Providers of homeless services have been promoting a new vision of service for the people that need the most help: permanent supportive housing for those chronic homeless, many of whom have untreated mental health issues or substance dependencies or both.  Many people support this model of providing help, but it is more expensive than another model that homeless advocates are now discussing.  If there were enough community support, either through charities, government, or private entrepreneurship, this community could house people in a campground where trash could be collected, sanitary facilities provided, and a sense of interdependency could be created, with peers helping peers.  Other communities have found that this helps people “get back on their feet.”

Currently, we have many paths leading nowhere.  People sleep in their cars.  People sleep in the woods.  Those who have drawn attention to the problem in creative non-violent political protest have been sent to jail or fined.  A fraction of the homeless population are sheltered at night in the city of Santa Cruz, another fraction in spare bedrooms and backyards all over the county.  The community can do better by coming together, finding those that agree with our project, creating new partnerships amongst those that are already caring for people in need, listening to our critical rivals, and finally by taking action.

Occupy Santa Cruz will be discussing a “Sanctuary Camp” this Saturday in front of the downtown Santa Cruz Post Office.  You may meet at 4 PM for a vegan meal shared by Santa Cruz Food Not Bombs, and stay for the General Assembly at 5:30 PM.  Decisions are made through a consensus process open to all.  I look forward to seeing you there.

NOTE BY NORSE:  A follow-up meeting will be held Tuesday March 5 at noon in Laurel Park next to Louden Nelson Center and another meeting noon Wednesday March 6 at the Sub Rosa Cafe at 703 Pacific Ave.–both locations in downtown Santa Cruz.

HUFF (Homeless United for Friendship & Freedom) meets 2-6 10 AM to noon at the Sub Rosa as well.

Encampments in Operation–Fresno-style


The City of Fresno, though also attacking homeless encampments, has also been set back by successful lawsuits.  Plus the sheer volume of homeless people setting up camp in these houseless times because they have to.  In response Mike Rhodes and the Fresno Homeless Alliance has been providing TP and dumpsters as well as servicing to deal with the public health crisis that the City will not.  Santa Cruz activists, contemplating encampments here, might cast an eye Fresno-wise.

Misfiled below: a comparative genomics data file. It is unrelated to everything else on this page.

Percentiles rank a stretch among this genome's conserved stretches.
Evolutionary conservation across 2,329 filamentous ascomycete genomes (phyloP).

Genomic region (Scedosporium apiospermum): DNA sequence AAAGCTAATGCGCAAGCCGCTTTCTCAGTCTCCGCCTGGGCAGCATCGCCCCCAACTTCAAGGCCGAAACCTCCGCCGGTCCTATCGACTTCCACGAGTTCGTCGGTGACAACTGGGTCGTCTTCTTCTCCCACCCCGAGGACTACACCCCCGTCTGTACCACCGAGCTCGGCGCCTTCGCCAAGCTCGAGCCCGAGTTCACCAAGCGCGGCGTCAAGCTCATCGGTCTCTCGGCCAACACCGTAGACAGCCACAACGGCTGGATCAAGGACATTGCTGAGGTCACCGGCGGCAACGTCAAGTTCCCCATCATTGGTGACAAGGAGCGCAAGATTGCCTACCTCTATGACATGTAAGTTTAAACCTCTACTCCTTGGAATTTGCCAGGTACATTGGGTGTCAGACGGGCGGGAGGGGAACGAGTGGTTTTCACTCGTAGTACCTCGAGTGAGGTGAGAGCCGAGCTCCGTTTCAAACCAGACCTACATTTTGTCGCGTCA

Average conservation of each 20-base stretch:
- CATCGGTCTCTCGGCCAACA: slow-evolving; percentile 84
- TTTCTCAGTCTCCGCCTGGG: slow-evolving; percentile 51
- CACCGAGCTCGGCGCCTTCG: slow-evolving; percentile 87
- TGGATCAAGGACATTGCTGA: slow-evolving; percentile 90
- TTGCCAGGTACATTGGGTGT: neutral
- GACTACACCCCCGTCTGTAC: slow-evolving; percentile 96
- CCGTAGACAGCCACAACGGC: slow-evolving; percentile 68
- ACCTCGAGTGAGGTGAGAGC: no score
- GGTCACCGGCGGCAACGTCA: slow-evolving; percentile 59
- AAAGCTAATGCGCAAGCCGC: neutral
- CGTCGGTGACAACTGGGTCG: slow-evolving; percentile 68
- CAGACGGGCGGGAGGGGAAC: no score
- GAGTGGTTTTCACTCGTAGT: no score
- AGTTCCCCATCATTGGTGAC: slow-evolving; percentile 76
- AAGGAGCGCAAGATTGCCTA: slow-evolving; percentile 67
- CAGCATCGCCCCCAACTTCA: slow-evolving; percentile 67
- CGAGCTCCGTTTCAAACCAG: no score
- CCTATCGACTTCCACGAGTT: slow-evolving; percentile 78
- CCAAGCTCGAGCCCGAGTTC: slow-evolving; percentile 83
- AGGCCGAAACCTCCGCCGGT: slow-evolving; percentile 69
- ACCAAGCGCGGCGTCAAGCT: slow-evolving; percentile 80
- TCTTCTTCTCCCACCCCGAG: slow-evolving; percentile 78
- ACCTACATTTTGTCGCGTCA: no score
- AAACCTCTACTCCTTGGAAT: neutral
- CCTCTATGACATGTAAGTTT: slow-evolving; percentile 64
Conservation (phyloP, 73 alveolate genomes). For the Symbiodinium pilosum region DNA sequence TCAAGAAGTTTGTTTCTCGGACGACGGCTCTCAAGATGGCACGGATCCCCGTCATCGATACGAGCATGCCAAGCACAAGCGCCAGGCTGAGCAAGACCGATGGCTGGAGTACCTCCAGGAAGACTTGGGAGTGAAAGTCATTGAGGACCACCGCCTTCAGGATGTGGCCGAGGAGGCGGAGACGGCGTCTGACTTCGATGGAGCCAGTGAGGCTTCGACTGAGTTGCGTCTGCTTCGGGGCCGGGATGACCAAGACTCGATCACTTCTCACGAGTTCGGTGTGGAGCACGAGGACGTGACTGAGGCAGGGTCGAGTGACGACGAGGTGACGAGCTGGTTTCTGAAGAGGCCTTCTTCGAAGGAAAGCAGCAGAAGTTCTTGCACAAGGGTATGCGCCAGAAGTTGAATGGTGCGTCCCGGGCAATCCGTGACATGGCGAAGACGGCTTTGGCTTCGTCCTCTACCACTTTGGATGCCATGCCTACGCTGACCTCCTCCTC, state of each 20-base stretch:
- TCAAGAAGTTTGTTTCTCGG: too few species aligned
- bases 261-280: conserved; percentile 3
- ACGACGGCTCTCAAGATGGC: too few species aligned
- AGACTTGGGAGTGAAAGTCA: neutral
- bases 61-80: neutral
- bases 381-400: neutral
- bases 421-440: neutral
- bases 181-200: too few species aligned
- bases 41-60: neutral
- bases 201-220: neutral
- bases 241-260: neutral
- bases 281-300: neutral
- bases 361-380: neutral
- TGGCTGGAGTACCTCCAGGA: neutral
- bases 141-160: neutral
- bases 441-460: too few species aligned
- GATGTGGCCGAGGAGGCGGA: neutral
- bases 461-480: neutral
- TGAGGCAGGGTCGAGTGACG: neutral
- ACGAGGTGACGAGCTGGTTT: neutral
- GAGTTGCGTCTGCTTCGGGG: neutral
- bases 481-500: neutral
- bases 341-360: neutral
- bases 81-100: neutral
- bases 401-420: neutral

To: (lots of folks)
From: MikeRhodes@comcast.net
Date: Fri, 1 Mar 2013 17:01:50 -0800
Subject: [FresnoHomelessAdvocates] We are out of TP

This afternoon I delivered the last 30 rolls of donated toilet paper to the homeless encampments in downtown Fresno.  As you may know, we have seven portable toilets in 4 different encampments and they go through a lot of TP.  I have hired a homeless guy to supply each of the portable toilets with TP each day.  He puts 3 rolls in a locked dispenser and keeps the portable toilets free of clothing and other trash.  It is really working out great, except that now we are completely out of TP. 
If you can help, please drop off packages of TP to my office at the Fresno Center for Nonviolence, 1584 N Van Ness (on the southeast corner of Van Ness and McKinley).  We are open Monday – Friday from 11 a.m. – 3 p.m.  You can also call the center at 237-3223 – Richard Gomez is often there before or after regular hours (and weekends) and can let you in to drop off the TP.
Alternatively, you can send a check to The Eco Village Project of Fresno, C/O Mike Rhodes, 4773 N Arthur Ave, Fresno Ca 93705 and we can buy TP in bulk at wholesale prices.  Either way works, but we need to do something soon.
Also, we have placed a couple of large trash bins at 2 of the homeless encampments and that is helping to keep them a lot cleaner.  Again, I’m hiring homeless people to do the difficult work of clearing the garbage from the encampments and putting it into the dumpsters.  This has been going on for a couple of weeks now and you can see a big difference in the encampments where we have located the trash bins.  You can help support this effort by sending a check to the above address.
Mike Rhodes
Community Alliance Newspaper
PO Box 5077
Fresno Ca 93755
(559) 978-4502 (cell)
(559) 226-3962 (fax)